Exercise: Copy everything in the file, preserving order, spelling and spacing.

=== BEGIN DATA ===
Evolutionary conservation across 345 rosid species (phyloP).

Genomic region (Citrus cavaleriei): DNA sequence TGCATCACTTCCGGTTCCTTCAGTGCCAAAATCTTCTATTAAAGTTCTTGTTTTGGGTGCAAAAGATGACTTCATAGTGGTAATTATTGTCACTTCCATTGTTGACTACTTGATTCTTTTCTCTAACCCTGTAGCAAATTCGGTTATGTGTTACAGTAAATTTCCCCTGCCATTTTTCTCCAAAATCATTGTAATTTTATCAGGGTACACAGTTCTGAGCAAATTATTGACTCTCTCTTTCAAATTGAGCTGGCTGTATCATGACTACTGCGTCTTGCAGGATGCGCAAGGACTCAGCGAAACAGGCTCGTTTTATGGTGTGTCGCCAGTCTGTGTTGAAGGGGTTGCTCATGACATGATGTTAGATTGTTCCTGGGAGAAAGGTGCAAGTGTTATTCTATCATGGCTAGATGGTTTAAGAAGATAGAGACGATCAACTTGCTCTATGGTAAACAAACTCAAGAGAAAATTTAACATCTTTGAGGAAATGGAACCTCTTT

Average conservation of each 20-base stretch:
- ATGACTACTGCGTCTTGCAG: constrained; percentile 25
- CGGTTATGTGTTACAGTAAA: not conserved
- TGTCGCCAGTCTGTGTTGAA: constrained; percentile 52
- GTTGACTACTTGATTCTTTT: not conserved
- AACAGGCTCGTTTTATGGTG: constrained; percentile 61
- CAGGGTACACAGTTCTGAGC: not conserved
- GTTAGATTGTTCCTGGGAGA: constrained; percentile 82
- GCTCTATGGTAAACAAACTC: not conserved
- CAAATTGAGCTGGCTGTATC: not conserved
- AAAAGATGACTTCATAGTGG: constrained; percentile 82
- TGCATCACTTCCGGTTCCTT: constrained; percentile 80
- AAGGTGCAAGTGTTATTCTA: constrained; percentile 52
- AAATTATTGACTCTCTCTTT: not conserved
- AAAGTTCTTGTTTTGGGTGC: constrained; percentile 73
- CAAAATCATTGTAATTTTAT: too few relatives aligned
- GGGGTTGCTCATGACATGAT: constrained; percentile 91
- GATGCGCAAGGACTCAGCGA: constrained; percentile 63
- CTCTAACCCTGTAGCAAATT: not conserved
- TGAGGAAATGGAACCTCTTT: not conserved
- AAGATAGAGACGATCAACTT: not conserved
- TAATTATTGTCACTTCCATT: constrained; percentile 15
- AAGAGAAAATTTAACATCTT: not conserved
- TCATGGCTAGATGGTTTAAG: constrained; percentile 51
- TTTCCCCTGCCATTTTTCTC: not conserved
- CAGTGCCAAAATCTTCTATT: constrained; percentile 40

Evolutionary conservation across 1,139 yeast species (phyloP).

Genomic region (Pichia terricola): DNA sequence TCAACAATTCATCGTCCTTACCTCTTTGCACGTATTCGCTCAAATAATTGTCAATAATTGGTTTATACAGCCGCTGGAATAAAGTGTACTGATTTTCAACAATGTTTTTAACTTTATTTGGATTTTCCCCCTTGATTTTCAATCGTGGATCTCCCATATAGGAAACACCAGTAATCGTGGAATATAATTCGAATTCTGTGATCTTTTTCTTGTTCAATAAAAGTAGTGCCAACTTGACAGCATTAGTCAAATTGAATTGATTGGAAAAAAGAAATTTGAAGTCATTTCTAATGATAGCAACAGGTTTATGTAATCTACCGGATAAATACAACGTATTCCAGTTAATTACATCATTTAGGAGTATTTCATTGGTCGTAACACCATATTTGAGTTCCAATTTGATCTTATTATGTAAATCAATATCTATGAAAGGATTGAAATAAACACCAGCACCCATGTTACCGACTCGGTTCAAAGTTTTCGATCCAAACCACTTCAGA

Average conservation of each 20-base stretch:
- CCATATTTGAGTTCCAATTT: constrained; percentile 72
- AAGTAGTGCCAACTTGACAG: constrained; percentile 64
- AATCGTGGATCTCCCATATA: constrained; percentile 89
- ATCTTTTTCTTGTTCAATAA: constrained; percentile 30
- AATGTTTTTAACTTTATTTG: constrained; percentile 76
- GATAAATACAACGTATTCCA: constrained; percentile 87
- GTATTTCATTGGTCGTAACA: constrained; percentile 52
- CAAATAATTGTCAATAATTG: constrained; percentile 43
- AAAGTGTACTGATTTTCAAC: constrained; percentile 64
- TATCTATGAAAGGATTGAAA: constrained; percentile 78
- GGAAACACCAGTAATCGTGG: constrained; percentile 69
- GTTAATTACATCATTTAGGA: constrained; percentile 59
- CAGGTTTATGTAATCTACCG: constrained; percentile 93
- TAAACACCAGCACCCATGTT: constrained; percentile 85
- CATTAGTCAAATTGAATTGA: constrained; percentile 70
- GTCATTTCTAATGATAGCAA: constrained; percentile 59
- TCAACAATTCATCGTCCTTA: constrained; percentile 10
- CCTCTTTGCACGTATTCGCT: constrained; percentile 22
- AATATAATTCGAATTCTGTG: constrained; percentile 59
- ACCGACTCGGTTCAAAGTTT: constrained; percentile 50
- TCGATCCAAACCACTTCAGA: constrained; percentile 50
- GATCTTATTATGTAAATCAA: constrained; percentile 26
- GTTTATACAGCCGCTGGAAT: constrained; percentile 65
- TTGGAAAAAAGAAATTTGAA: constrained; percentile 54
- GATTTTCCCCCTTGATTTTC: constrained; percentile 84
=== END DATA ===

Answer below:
Evolutionary conservation across 345 rosid species (phyloP).

Genomic region (Citrus cavaleriei): DNA sequence TGCATCACTTCCGGTTCCTTCAGTGCCAAAATCTTCTATTAAAGTTCTTGTTTTGGGTGCAAAAGATGACTTCATAGTGGTAATTATTGTCACTTCCATTGTTGACTACTTGATTCTTTTCTCTAACCCTGTAGCAAATTCGGTTATGTGTTACAGTAAATTTCCCCTGCCATTTTTCTCCAAAATCATTGTAATTTTATCAGGGTACACAGTTCTGAGCAAATTATTGACTCTCTCTTTCAAATTGAGCTGGCTGTATCATGACTACTGCGTCTTGCAGGATGCGCAAGGACTCAGCGAAACAGGCTCGTTTTATGGTGTGTCGCCAGTCTGTGTTGAAGGGGTTGCTCATGACATGATGTTAGATTGTTCCTGGGAGAAAGGTGCAAGTGTTATTCTATCATGGCTAGATGGTTTAAGAAGATAGAGACGATCAACTTGCTCTATGGTAAACAAACTCAAGAGAAAATTTAACATCTTTGAGGAAATGGAACCTCTTT

Average conservation of each 20-base stretch:
- ATGACTACTGCGTCTTGCAG: constrained; percentile 25
- CGGTTATGTGTTACAGTAAA: not conserved
- TGTCGCCAGTCTGTGTTGAA: constrained; percentile 52
- GTTGACTACTTGATTCTTTT: not conserved
- AACAGGCTCGTTTTATGGTG: constrained; percentile 61
- CAGGGTACACAGTTCTGAGC: not conserved
- GTTAGATTGTTCCTGGGAGA: constrained; percentile 82
- GCTCTATGGTAAACAAACTC: not conserved
- CAAATTGAGCTGGCTGTATC: not conserved
- AAAAGATGACTTCATAGTGG: constrained; percentile 82
- TGCATCACTTCCGGTTCCTT: constrained; percentile 80
- AAGGTGCAAGTGTTATTCTA: constrained; percentile 52
- AAATTATTGACTCTCTCTTT: not conserved
- AAAGTTCTTGTTTTGGGTGC: constrained; percentile 73
- CAAAATCATTGTAATTTTAT: too few relatives aligned
- GGGGTTGCTCATGACATGAT: constrained; percentile 91
- GATGCGCAAGGACTCAGCGA: constrained; percentile 63
- CTCTAACCCTGTAGCAAATT: not conserved
- TGAGGAAATGGAACCTCTTT: not conserved
- AAGATAGAGACGATCAACTT: not conserved
- TAATTATTGTCACTTCCATT: constrained; percentile 15
- AAGAGAAAATTTAACATCTT: not conserved
- TCATGGCTAGATGGTTTAAG: constrained; percentile 51
- TTTCCCCTGCCATTTTTCTC: not conserved
- CAGTGCCAAAATCTTCTATT: constrained; percentile 40

Evolutionary conservation across 1,139 yeast species (phyloP).

Genomic region (Pichia terricola): DNA sequence TCAACAATTCATCGTCCTTACCTCTTTGCACGTATTCGCTCAAATAATTGTCAATAATTGGTTTATACAGCCGCTGGAATAAAGTGTACTGATTTTCAACAATGTTTTTAACTTTATTTGGATTTTCCCCCTTGATTTTCAATCGTGGATCTCCCATATAGGAAACACCAGTAATCGTGGAATATAATTCGAATTCTGTGATCTTTTTCTTGTTCAATAAAAGTAGTGCCAACTTGACAGCATTAGTCAAATTGAATTGATTGGAAAAAAGAAATTTGAAGTCATTTCTAATGATAGCAACAGGTTTATGTAATCTACCGGATAAATACAACGTATTCCAGTTAATTACATCATTTAGGAGTATTTCATTGGTCGTAACACCATATTTGAGTTCCAATTTGATCTTATTATGTAAATCAATATCTATGAAAGGATTGAAATAAACACCAGCACCCATGTTACCGACTCGGTTCAAAGTTTTCGATCCAAACCACTTCAGA

Average conservation of each 20-base stretch:
- CCATATTTGAGTTCCAATTT: constrained; percentile 72
- AAGTAGTGCCAACTTGACAG: constrained; percentile 64
- AATCGTGGATCTCCCATATA: constrained; percentile 89
- ATCTTTTTCTTGTTCAATAA: constrained; percentile 30
- AATGTTTTTAACTTTATTTG: constrained; percentile 76
- GATAAATACAACGTATTCCA: constrained; percentile 87
- GTATTTCATTGGTCGTAACA: constrained; percentile 52
- CAAATAATTGTCAATAATTG: constrained; percentile 43
- AAAGTGTACTGATTTTCAAC: constrained; percentile 64
- TATCTATGAAAGGATTGAAA: constrained; percentile 78
- GGAAACACCAGTAATCGTGG: constrained; percentile 69
- GTTAATTACATCATTTAGGA: constrained; percentile 59
- CAGGTTTATGTAATCTACCG: constrained; percentile 93
- TAAACACCAGCACCCATGTT: constrained; percentile 85
- CATTAGTCAAATTGAATTGA: constrained; percentile 70
- GTCATTTCTAATGATAGCAA: constrained; percentile 59
- TCAACAATTCATCGTCCTTA: constrained; percentile 10
- CCTCTTTGCACGTATTCGCT: constrained; percentile 22
- AATATAATTCGAATTCTGTG: constrained; percentile 59
- ACCGACTCGGTTCAAAGTTT: constrained; percentile 50
- TCGATCCAAACCACTTCAGA: constrained; percentile 50
- GATCTTATTATGTAAATCAA: constrained; percentile 26
- GTTTATACAGCCGCTGGAAT: constrained; percentile 65
- TTGGAAAAAAGAAATTTGAA: constrained; percentile 54
- GATTTTCCCCCTTGATTTTC: constrained; percentile 84